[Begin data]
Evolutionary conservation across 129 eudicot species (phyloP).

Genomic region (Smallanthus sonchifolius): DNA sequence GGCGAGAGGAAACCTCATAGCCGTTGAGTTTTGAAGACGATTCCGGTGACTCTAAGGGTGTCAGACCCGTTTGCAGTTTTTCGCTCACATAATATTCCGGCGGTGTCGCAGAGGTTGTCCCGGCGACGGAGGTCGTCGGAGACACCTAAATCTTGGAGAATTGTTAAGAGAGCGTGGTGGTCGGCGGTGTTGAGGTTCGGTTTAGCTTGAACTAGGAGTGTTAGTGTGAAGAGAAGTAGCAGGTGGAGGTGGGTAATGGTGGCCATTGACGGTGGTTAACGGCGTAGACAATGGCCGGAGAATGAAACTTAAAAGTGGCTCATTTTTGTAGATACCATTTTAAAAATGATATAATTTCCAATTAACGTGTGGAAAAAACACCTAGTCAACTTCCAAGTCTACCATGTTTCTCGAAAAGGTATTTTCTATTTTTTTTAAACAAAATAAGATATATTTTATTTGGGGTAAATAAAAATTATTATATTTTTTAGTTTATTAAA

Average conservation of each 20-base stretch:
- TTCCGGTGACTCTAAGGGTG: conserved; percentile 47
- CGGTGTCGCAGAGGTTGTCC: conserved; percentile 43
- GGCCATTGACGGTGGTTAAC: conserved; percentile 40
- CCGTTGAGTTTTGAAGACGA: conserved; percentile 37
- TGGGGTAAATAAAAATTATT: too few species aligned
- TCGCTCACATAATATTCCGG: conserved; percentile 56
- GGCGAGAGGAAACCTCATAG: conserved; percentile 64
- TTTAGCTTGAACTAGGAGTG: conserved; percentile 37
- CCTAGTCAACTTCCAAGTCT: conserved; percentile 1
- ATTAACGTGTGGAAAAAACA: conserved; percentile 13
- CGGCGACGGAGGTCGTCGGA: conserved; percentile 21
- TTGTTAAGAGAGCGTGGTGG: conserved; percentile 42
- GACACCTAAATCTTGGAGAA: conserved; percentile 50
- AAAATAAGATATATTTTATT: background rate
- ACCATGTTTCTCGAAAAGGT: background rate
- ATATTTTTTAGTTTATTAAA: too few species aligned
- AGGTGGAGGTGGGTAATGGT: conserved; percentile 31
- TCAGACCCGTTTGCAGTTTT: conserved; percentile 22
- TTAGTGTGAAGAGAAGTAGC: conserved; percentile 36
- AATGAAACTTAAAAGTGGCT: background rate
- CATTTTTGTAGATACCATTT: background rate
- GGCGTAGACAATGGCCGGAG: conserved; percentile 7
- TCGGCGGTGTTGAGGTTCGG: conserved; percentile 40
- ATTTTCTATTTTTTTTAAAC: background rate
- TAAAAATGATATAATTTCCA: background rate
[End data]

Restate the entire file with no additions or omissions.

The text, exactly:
Evolutionary conservation across 129 eudicot species (phyloP).

Genomic region (Smallanthus sonchifolius): DNA sequence GGCGAGAGGAAACCTCATAGCCGTTGAGTTTTGAAGACGATTCCGGTGACTCTAAGGGTGTCAGACCCGTTTGCAGTTTTTCGCTCACATAATATTCCGGCGGTGTCGCAGAGGTTGTCCCGGCGACGGAGGTCGTCGGAGACACCTAAATCTTGGAGAATTGTTAAGAGAGCGTGGTGGTCGGCGGTGTTGAGGTTCGGTTTAGCTTGAACTAGGAGTGTTAGTGTGAAGAGAAGTAGCAGGTGGAGGTGGGTAATGGTGGCCATTGACGGTGGTTAACGGCGTAGACAATGGCCGGAGAATGAAACTTAAAAGTGGCTCATTTTTGTAGATACCATTTTAAAAATGATATAATTTCCAATTAACGTGTGGAAAAAACACCTAGTCAACTTCCAAGTCTACCATGTTTCTCGAAAAGGTATTTTCTATTTTTTTTAAACAAAATAAGATATATTTTATTTGGGGTAAATAAAAATTATTATATTTTTTAGTTTATTAAA

Average conservation of each 20-base stretch:
- TTCCGGTGACTCTAAGGGTG: conserved; percentile 47
- CGGTGTCGCAGAGGTTGTCC: conserved; percentile 43
- GGCCATTGACGGTGGTTAAC: conserved; percentile 40
- CCGTTGAGTTTTGAAGACGA: conserved; percentile 37
- TGGGGTAAATAAAAATTATT: too few species aligned
- TCGCTCACATAATATTCCGG: conserved; percentile 56
- GGCGAGAGGAAACCTCATAG: conserved; percentile 64
- TTTAGCTTGAACTAGGAGTG: conserved; percentile 37
- CCTAGTCAACTTCCAAGTCT: conserved; percentile 1
- ATTAACGTGTGGAAAAAACA: conserved; percentile 13
- CGGCGACGGAGGTCGTCGGA: conserved; percentile 21
- TTGTTAAGAGAGCGTGGTGG: conserved; percentile 42
- GACACCTAAATCTTGGAGAA: conserved; percentile 50
- AAAATAAGATATATTTTATT: background rate
- ACCATGTTTCTCGAAAAGGT: background rate
- ATATTTTTTAGTTTATTAAA: too few species aligned
- AGGTGGAGGTGGGTAATGGT: conserved; percentile 31
- TCAGACCCGTTTGCAGTTTT: conserved; percentile 22
- TTAGTGTGAAGAGAAGTAGC: conserved; percentile 36
- AATGAAACTTAAAAGTGGCT: background rate
- CATTTTTGTAGATACCATTT: background rate
- GGCGTAGACAATGGCCGGAG: conserved; percentile 7
- TCGGCGGTGTTGAGGTTCGG: conserved; percentile 40
- ATTTTCTATTTTTTTTAAAC: background rate
- TAAAAATGATATAATTTCCA: background rate